I am a 5th year PhD candidate in economics at the University of Texas at Austin.
Primary Fields: Macroeconomics, Monetary Economics
Secondary Fields: International Macroeconomics, Financial Economics
with Christoph E. Boehm ｜ March 2021
Abstract: A large literature uses high-frequency changes in interest rates around FOMC announcements to study monetary policy. These yield changes have puzzlingly low explanatory power for the stock market - even in a narrow 30-minute window. We propose a new approach to test whether the unexplained variation represents monetary policy news or just noise. In particular, we allow for a latent "Fed non-yield curve shock'', which we estimate via a heteroskedasticity-based procedure. Using a test for weak identification, we show that our shock is well identified, that is, the unexplained variation is not just noise. We then go on to show that the shock, signed to increase stock prices, leads to sizable declines in the equity and variance premium, an increase in the 10-year term premium, an increase in short-run inflation expectations, as well as a dollar depreciation against multiple non-safe-haven currencies. Hence, the evidence supports the interpretation that the shock affects risk-appetite and leads to a reverse "flight-to-safety'' effect. Lastly, using a method from the computational linguistics literature, we show that our shock can be linked to specific topics discussed in FOMC statements, suggesting that it reflects written communication by the Federal Reserve.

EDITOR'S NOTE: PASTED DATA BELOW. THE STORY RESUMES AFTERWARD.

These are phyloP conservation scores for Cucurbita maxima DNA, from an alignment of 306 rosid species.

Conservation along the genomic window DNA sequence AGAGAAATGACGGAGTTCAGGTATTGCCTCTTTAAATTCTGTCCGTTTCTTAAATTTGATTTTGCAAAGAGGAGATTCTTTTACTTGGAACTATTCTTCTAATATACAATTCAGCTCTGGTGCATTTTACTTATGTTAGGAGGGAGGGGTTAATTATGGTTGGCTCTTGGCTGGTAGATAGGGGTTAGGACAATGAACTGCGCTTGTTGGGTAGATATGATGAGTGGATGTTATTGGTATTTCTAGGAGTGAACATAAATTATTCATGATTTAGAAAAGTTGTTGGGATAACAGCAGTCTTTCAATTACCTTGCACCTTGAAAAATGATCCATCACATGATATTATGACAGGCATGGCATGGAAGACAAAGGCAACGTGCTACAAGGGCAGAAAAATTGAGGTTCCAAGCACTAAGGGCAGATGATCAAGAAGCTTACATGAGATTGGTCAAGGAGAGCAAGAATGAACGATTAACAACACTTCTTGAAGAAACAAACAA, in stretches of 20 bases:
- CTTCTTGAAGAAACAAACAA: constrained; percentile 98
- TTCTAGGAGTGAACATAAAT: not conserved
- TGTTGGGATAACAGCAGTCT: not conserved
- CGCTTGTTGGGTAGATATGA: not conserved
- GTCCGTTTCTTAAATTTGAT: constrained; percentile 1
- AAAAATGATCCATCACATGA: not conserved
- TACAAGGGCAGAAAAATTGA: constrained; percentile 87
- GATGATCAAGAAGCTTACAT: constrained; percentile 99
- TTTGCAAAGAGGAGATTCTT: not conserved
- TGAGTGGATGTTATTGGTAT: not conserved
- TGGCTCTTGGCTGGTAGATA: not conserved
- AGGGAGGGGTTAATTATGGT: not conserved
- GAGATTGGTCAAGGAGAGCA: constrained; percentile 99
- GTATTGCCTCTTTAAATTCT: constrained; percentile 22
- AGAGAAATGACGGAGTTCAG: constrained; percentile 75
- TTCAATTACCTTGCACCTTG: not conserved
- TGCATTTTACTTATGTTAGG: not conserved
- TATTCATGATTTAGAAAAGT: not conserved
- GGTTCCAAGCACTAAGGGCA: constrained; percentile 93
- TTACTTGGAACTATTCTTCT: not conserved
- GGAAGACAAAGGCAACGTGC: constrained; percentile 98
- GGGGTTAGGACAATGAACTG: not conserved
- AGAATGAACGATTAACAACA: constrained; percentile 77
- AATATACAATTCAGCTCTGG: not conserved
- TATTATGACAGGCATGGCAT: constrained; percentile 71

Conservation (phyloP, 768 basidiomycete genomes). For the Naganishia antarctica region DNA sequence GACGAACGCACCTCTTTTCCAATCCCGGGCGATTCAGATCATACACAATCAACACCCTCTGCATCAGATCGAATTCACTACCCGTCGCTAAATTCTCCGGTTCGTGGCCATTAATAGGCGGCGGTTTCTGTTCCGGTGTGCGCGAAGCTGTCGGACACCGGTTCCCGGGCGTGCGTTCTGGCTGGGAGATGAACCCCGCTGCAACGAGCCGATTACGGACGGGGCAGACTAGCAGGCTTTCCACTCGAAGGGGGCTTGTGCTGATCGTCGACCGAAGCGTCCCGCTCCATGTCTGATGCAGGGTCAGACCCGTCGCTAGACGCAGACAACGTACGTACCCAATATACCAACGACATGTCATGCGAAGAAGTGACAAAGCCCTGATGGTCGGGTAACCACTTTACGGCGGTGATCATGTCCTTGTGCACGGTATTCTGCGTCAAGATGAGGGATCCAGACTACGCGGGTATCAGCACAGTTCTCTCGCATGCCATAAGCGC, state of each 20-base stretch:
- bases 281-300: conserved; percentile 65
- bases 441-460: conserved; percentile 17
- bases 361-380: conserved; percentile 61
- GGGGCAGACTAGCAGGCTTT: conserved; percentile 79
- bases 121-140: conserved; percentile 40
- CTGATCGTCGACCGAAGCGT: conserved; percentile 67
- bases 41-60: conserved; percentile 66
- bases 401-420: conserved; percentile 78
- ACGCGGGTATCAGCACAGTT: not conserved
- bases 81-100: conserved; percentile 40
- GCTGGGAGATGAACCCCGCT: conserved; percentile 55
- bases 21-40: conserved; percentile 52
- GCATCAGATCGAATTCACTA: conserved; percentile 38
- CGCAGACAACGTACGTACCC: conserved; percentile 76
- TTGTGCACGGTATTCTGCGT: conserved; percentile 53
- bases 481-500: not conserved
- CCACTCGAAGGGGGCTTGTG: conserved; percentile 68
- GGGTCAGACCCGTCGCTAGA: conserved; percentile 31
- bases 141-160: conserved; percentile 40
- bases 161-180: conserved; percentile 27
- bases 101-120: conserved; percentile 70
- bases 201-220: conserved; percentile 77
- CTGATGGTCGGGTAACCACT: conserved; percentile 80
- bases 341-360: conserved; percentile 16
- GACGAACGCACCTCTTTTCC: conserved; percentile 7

Other versions: SSRN
Previously titled "What does high frequency identification tell us about the transmission and synchronization of business cycles?"
Abstract: We provide evidence for a causal link between the US economy and the global financial cycle. Using a unique intraday dataset, we show that US macroeconomic news releases have large and significant effects on global risky asset prices. Stock price indexes of 27 countries, the VIX, and commodity prices all jump instantaneously upon news releases. The responses of stock indexes co-move across countries and are large - often comparable in size to the response of the S&P 500. Further, US macroeconomic news frequently explains more than 15% of the quarterly variation in foreign stock markets. The joint behavior of stock prices and long-term bond yields suggests that systematic US monetary policy reactions to news do not drive the estimated effects. Instead, the evidence is consistent with a direct effect on investors' risk-taking capacity. Our findings show that a byproduct of the United States' central position in the global financial system is that news about its business cycle has large effects on global financial conditions.
Presentations: Bocconi*; ESWM 2020; AEA 2021*; RES 2021; SED 2021 (scheduled); SMYE 2021 (scheduled); NASMES 2021 (scheduled); CEA 2021 (scheduled)